Have you traveled through Laos recently? How much did you spend per day?

 

10 thoughts on “What it Costs: A Day of Travel in Laos”

  1. I like the idea of the Traditional Lao Herbal Sauna. In Philly I paid over $80 just for the massage. With $80 in Laos, I could have a field day at the sauna…

    1. Mike, I just got a massage the other day in China, and I didn’t really like it. I was just in a lt of pain. I guess I’m not a massage guy. But I remember liking the traditional Lao massage. It was a little bit different than a “normal” massage. But the herbal sauna is really great. Would do that again many times if I could.

      1. Wow, I had a massage at the JW Marriott in Hong Kong, it was about $60 US dollars and it was fantastic. Perhaps as an “American based hotel” they give American style massage. Was your painful massage a deep tissue massage? Those tend to be more painful than a Swedish massage. At any rate, with those cheap rates, it’s nice to pamper yourself after all that traveling with a backpack on your shoulders.

  2. Never been there but sounds like a great place. If you have time, do visit India too sometime. Its really a wonderful place to travel.
    Wish you a lovely week ahead.

  3. I remember spending about 15 USD per day in Laos travelling on quite a tight budget last year, and it seems that prices have gone up since. So Laos is definitely not the cheapest place to travel in SEA.

  4. Pingback: What it costs: A Day of Travel in Yunnan ProvinceGoMad Nomad Travel

  5. Pingback: Travel to Cheap Countries

  6. Hey guys! My name is Michael. I’m currently in Vang Vieng, Laos at this very moment. Me and my friends are one month in on a three month “loop” of South East Asia.

    The cost of living here in Laos is very low. Our trip was designed for the very question that this thread is asking. Tight budget traveling while getting the most bang for your buck.

    Thus far we have completed a tour of Cambodia and entered Laos from the southern tip. In Cambodia we spent around 200$ total each for an entire month of living.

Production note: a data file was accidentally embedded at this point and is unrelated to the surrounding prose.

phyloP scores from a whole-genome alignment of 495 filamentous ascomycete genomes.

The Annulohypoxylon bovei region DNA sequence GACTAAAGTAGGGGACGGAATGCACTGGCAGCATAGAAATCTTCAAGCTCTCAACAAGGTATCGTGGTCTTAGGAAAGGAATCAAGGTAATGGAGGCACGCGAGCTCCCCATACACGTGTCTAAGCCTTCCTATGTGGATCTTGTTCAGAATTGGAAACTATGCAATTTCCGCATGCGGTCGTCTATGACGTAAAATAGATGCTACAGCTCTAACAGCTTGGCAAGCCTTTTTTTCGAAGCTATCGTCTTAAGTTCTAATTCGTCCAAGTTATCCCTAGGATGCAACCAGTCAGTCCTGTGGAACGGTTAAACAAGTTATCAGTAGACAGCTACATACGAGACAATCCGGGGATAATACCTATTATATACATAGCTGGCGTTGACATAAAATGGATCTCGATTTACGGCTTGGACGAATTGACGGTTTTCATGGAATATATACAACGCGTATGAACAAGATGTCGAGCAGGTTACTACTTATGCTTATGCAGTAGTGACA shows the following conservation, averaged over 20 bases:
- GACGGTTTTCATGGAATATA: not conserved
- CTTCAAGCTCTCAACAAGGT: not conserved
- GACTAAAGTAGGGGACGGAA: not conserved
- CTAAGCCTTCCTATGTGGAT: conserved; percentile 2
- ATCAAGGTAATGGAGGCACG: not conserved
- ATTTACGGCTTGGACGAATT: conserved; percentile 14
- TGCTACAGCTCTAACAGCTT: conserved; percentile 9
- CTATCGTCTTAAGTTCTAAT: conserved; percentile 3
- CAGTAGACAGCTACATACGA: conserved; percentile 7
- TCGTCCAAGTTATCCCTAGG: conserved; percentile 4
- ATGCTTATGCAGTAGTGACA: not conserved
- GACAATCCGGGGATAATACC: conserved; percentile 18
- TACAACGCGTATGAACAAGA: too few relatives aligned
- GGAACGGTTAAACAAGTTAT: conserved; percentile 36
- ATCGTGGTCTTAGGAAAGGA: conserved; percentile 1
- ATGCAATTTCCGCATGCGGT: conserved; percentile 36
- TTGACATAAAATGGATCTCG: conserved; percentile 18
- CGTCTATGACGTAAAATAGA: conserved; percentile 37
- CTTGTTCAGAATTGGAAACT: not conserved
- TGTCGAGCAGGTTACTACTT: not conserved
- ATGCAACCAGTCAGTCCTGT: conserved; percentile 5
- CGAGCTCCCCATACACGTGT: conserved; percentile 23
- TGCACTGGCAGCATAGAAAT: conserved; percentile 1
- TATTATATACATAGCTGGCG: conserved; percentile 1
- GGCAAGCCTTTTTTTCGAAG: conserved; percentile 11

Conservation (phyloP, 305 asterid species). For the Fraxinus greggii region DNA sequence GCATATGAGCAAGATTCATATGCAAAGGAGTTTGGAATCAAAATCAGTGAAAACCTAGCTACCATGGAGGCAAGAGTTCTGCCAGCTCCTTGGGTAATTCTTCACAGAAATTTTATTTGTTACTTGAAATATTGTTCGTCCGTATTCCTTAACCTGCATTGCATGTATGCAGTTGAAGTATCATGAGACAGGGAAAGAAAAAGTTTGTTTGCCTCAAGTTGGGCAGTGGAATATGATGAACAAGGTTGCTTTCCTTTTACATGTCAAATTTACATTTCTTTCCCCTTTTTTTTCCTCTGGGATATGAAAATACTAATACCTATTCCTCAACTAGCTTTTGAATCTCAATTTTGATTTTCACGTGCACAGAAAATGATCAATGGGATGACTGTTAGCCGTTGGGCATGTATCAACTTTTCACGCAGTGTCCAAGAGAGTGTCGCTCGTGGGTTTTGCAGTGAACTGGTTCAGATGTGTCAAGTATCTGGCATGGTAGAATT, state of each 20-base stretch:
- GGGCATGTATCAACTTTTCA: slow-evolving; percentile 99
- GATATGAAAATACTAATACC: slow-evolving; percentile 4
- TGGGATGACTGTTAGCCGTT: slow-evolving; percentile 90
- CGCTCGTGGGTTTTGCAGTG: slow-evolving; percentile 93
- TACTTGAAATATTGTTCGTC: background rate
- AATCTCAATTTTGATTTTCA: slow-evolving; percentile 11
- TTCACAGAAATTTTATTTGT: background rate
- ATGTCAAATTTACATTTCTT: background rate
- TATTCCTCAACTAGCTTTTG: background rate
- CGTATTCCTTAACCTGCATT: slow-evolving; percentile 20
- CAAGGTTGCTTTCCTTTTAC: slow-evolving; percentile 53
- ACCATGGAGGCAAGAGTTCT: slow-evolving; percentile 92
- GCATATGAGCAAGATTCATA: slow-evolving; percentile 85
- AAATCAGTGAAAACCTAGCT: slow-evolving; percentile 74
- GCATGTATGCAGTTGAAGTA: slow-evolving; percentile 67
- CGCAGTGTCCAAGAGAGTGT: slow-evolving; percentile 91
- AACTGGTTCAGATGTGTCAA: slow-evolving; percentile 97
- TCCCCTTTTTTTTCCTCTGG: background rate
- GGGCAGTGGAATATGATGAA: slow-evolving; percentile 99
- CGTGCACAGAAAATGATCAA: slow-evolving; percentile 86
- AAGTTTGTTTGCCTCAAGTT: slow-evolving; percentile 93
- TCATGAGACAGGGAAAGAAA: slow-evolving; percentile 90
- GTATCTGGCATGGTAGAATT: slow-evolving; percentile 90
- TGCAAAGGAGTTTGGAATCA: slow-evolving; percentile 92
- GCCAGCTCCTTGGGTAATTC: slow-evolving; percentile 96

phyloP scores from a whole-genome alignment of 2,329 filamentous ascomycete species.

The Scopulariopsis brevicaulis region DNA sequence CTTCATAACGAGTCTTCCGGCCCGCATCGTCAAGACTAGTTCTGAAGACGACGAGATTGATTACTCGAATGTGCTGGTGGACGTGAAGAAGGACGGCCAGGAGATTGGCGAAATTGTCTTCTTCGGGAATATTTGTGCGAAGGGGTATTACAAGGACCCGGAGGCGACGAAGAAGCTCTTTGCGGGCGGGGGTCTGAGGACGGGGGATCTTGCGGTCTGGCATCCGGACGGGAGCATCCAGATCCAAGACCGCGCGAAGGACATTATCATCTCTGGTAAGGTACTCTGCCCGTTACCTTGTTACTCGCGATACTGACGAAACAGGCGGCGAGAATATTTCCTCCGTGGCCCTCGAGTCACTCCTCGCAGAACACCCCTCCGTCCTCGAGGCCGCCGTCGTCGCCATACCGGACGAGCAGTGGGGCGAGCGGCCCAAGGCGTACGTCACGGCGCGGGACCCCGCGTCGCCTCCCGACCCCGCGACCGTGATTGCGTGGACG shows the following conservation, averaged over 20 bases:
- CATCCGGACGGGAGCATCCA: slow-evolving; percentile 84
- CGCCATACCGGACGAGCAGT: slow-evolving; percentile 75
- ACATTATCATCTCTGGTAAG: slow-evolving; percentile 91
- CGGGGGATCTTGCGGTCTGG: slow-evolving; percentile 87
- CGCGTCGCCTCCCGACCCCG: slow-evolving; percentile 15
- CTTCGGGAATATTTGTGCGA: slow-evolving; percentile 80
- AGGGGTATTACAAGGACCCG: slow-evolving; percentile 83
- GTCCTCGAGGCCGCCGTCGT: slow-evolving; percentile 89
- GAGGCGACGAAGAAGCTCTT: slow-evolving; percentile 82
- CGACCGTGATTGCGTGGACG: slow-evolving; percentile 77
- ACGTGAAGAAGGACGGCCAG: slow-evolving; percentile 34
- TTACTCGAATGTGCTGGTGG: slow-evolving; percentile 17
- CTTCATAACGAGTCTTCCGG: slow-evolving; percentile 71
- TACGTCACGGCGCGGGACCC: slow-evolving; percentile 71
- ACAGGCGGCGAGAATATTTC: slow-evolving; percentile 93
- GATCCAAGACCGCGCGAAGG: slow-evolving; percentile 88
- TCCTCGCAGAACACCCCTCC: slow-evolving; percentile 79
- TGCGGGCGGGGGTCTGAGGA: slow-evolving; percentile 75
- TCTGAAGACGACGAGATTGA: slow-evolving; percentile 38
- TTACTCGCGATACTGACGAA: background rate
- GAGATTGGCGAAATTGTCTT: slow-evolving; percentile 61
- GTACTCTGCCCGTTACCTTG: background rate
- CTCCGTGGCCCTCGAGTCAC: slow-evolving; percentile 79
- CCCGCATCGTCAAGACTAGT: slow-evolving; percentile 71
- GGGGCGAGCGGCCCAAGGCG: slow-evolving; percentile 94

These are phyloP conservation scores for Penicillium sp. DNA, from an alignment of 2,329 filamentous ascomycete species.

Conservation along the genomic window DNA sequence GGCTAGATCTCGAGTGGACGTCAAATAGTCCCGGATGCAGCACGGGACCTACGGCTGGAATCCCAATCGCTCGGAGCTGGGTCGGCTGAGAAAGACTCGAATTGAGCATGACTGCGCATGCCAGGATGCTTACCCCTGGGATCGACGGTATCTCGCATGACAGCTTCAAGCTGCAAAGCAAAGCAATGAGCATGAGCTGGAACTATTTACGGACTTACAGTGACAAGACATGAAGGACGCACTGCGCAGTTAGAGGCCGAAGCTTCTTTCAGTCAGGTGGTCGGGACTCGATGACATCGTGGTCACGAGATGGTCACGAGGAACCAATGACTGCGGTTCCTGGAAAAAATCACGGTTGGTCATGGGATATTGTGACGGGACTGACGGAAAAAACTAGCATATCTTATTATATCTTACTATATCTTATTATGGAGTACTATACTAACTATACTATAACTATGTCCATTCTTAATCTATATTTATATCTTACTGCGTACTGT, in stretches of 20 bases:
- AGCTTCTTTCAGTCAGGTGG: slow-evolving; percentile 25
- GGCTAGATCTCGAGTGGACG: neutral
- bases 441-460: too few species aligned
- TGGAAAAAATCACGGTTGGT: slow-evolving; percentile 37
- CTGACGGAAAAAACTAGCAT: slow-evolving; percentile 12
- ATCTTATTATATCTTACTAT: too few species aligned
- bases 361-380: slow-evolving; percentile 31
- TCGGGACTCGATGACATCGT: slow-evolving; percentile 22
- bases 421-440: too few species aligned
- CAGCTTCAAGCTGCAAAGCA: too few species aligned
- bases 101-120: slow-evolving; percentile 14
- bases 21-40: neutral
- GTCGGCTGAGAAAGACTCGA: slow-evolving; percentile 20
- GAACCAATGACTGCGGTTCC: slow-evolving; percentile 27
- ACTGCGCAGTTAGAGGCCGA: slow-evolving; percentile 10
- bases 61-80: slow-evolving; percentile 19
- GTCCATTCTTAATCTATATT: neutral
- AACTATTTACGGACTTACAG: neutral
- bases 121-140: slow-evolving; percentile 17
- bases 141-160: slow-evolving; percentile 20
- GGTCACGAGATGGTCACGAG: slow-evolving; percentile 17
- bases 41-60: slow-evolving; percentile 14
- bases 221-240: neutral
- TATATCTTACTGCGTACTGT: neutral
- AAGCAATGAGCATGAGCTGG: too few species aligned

Coming from America, in Laos the exchange is roughly 8000 kip per dollar.

    Our first stop was Don Det in the 4000 island area. We rented a bungalow for 25,000 kip per night. That’s 3$ American total. Each meal we got was around 15,000. But that is for basic fried rice + chicken/pork/beef. No extravagant meals for us! So three meals and housing puts you at less than 10$ per day. We had three friends splitting the bungalow. So 7-9$ a day was our cost point average.

    An idea of costs in Vang Vieng is a room for 50,000 kip/night (with 3 people that is $2/person). Our food of choice is a great baguette meal with a tasty fruit shake and French fries for 20,000 kip.

    A large Beerlao seems to run between 10,000 & 15,000 kip, depending on whether you buy it on the street or from a bar (or if you’re going for punch rather than process, you can snag a 750ml bottle of whiskey for 10,00 kip just about anywhere).

    All this being said, we utilize camping and hitchhiking through these countries to reduce overall costs. The cost of bus transport is our biggest money sink. I won’t get Into it in this response. But for camping we each have a hammock setup with bug nets and rain tarps.

    If you’re thrifty and don’t mind stealth camping and cooking your own food, it’s quite simple to reduce your spending on daily necessities (shelter, water and food) to $2-3/day in all but the biggest cities.

    For more Information and to keep up with our gnarly treks, feel free to swing by our website http://www.theemptywalletwanderers.tumblr.com you can ask us any other questions on the site. Vietnam is our next stop!

  7. Thank you for the article!

    I generally avoid ATM because of the fees and the unfavourable rate at the exchange offices.

    Just discovered a new mobile app for my next trip Fairswap. It allows to exchange cash currency in real-time by meeting with each other at a pre-agreed location.
    Widely, you can post your need in foreign currency and if there is someone nearby facing the reverse need, then he can contact you and you will meet him and make the swap.

    Could be a good way to change before travelling or get rid of some leftover after holidays